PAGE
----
- Slowed breathing
- Slowed heart rate
- Blue tinge to the lips and fingernail beds (hypoxia)
- Low blood pressure
How is Fioricet Overdose Treated?
In the event of Fioricet overdose, most of the treatment is supportive. Medical practitioners will attempt to stabilize the patient according to the symptoms they present.
If the primary symptoms of overdose are due to the barbiturate effects (sedation, reduced respiratory rate), treatments include activated charcoal, bemegride, glucose, and thiamine are often given — however, most treatment is purely supportive.
The patient may need to be hooked up to an automatic respirator to ensure their body is receiving enough oxygen while they’re unconscious.
If instead, the primary symptoms appear to be the result of acetaminophen, a compound called N-Acetyl-Cysteine (NAC) is used.
NAC is an amino acid that serves as one of the primary precursors for liver enzymes responsible for metabolizing acetaminophen. It’s also thought to bind to and neutralize the toxic metabolite of acetaminophen (N-acetyl-p-benzoquinoneimine) to prevent further damage. By supplying this amino acid in high intravenous doses, the liver may be able to metabolize the drug more effectively, thus reducing the chances of permanent liver damage.
In some cases of extreme overdose, a liver transplant may be necessary.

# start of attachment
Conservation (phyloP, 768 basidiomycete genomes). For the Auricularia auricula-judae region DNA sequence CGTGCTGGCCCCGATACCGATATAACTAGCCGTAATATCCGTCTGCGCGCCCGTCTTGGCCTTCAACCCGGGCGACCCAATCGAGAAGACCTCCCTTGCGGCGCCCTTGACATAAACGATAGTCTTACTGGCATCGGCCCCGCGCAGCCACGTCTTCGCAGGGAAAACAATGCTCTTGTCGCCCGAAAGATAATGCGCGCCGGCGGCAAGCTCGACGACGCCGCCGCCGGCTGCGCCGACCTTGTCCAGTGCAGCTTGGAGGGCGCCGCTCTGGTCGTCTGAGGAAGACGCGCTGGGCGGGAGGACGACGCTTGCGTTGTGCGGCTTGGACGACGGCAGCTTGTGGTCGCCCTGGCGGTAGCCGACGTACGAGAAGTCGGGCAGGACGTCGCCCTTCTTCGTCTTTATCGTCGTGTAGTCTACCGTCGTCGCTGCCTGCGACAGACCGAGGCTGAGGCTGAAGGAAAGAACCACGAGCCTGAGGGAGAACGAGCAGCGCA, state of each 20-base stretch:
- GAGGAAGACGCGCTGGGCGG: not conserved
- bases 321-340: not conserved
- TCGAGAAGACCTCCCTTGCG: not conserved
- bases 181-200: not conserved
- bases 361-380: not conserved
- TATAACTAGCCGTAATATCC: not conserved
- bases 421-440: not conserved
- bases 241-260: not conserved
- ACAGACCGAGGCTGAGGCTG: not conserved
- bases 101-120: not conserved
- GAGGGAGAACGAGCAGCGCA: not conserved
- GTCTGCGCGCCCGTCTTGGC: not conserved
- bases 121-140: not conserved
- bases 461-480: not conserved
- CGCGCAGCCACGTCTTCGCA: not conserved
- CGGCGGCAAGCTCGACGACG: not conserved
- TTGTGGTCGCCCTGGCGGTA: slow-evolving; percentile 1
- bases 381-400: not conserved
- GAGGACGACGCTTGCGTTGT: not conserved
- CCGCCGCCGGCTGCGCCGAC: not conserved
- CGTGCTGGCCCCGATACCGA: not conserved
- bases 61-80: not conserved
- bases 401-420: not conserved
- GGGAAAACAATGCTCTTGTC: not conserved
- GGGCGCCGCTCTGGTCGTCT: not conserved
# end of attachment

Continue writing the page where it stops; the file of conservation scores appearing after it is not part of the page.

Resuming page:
Summary Fioricet Addiction & Overdose
Fioricet is a useful drug doctors prescribe for treating certain types of headaches.
It’s a combination of caffeine, acetaminophen, and butalbital all working together.
The main addictive component of the drug is the butalbital, which can form tolerance and dependency over the course of several weeks or months. With frequent use, the drug can begin to cause physical dependence and addiction. Without taking the drug, it can cause uncomfortable withdrawal symptoms — ironically leading to severe headaches.
Fioricet overdose is serious, but with rapid medical attention can be treated effectively. Lasting side effects of a Fioricet overdose can result from the acetaminophen content, which damages the liver and kidneys.
If you or someone you love is addicted to Fioricet, it’s recommended that you seek immediate medical support to begin the healing process sooner than later.